Frame Busting

Posted by on July 19, 2010

An often overlooked security feature for a web application is to not allow the application (especially the login screen) to be embedded in a frame.  This is often referred to “frame busting”.  In some browsers, it is possible to capture the keystrokes in one frame, from the parent window.  This would be a problem with an embedded login form where the malicious attacker embeds a login screen in a different domain and tricks a user to attempting to login.  The attacker could then capture the user name and password for that user to log in at a later time.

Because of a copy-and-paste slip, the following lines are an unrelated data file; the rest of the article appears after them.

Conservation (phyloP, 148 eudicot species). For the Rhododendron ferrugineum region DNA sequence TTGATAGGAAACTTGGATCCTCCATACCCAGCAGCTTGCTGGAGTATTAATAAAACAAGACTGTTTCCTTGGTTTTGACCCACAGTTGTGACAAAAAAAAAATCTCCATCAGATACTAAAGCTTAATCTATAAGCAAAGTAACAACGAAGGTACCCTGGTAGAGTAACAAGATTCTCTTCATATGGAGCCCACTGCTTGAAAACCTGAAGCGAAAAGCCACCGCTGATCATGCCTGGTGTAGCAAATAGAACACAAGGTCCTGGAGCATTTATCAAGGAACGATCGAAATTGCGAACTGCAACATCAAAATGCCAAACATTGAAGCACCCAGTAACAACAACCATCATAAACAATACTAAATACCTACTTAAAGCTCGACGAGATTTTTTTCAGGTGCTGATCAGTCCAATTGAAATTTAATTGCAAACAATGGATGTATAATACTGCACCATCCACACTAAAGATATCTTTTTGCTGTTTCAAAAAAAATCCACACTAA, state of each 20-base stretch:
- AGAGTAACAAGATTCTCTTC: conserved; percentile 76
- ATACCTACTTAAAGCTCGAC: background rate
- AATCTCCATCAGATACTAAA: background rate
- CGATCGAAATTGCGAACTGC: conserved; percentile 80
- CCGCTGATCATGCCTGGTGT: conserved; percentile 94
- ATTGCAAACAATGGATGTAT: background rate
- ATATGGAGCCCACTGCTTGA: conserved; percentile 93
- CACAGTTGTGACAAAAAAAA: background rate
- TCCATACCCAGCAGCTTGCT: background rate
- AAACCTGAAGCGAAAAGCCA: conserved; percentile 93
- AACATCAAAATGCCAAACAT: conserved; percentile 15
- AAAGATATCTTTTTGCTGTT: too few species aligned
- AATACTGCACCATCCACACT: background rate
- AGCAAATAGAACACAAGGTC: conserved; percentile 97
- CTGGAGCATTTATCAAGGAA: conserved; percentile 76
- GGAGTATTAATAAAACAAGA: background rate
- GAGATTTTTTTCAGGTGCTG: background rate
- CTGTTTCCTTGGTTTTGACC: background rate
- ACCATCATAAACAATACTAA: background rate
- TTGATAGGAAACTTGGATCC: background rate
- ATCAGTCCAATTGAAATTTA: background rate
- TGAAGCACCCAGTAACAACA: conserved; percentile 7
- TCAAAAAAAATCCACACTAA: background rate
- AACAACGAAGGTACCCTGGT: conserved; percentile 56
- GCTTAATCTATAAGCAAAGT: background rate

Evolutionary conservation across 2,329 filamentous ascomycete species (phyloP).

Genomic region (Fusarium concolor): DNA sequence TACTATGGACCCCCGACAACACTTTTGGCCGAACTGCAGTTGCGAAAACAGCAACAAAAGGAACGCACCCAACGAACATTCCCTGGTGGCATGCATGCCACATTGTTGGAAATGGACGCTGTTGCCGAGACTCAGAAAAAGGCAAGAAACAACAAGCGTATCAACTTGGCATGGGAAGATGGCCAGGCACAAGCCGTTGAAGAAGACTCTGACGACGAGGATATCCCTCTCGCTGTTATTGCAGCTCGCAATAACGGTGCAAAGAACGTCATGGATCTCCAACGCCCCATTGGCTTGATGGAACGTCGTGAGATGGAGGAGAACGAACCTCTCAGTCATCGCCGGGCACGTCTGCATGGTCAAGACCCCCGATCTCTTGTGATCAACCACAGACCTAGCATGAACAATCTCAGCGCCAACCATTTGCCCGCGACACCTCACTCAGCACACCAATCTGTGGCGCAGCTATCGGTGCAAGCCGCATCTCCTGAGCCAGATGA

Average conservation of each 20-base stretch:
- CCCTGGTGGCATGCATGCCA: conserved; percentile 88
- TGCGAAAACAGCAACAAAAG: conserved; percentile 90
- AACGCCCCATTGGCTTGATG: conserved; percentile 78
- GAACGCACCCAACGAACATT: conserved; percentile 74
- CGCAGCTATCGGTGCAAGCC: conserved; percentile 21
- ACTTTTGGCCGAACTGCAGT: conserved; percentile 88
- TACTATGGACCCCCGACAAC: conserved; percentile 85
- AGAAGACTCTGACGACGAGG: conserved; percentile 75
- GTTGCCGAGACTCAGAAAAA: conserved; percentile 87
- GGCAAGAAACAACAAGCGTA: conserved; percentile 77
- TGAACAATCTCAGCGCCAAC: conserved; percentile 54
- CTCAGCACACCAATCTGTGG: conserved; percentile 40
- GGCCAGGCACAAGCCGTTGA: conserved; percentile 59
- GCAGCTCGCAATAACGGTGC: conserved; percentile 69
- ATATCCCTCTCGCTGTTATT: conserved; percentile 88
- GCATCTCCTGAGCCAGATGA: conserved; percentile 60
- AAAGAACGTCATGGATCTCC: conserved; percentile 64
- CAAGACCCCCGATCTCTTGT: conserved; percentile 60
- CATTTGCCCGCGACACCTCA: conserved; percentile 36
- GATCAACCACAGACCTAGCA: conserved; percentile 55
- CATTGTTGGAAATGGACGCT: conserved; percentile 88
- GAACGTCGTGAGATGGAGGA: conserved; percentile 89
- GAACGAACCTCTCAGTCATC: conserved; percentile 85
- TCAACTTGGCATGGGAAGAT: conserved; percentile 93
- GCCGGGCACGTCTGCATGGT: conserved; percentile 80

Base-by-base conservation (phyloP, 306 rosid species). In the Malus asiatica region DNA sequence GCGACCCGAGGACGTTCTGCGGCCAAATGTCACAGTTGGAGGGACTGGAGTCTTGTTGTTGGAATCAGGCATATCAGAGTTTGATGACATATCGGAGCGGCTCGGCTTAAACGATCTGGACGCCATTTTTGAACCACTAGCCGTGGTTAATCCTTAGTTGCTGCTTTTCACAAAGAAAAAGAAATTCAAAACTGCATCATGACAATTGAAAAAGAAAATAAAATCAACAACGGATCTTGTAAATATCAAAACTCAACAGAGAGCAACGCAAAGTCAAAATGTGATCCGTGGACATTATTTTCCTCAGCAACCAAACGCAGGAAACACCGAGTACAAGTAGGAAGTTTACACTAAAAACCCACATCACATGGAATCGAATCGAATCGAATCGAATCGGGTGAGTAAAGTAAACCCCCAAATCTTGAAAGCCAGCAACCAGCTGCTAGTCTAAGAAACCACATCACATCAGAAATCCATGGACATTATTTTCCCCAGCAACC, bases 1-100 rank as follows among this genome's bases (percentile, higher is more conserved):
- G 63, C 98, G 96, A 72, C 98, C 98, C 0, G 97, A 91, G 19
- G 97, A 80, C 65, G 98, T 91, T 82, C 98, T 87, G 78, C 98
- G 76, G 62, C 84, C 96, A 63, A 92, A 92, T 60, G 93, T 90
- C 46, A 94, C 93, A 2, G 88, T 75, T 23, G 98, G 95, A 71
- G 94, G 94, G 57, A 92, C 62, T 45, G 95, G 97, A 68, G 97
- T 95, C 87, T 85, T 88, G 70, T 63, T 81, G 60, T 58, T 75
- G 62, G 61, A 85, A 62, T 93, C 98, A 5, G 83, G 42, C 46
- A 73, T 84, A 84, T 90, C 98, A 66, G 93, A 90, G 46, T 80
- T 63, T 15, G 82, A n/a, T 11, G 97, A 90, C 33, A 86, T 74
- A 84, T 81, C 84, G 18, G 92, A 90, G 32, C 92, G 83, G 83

Pages that can be captured in any frame set may also be susceptible to click jacking.  Click jacking is beyond the scope of this post, but more information can be found at

There are a few possibilities to a layered approach to protecting against both of these attacks.  Internet Explorer 8 supports the X-FRAME-OPTIONS response header.   Unfortunately, this is not supported by all browsers.   Mozilla is working on their own directives to do the same thing, with a more robust approach.  Both of these approaches are limited because they are targeted at specific browsers.

Another approach is to add JavaScript to the pages that checks the content against the parent location.  If they are not the same, it breaks out of the frame and loads the content in the main window.  There is a great document discussing research about this topic at Http://

It is important for application developers to assess their designs to make sure frame busting and click jacking are addressed. 


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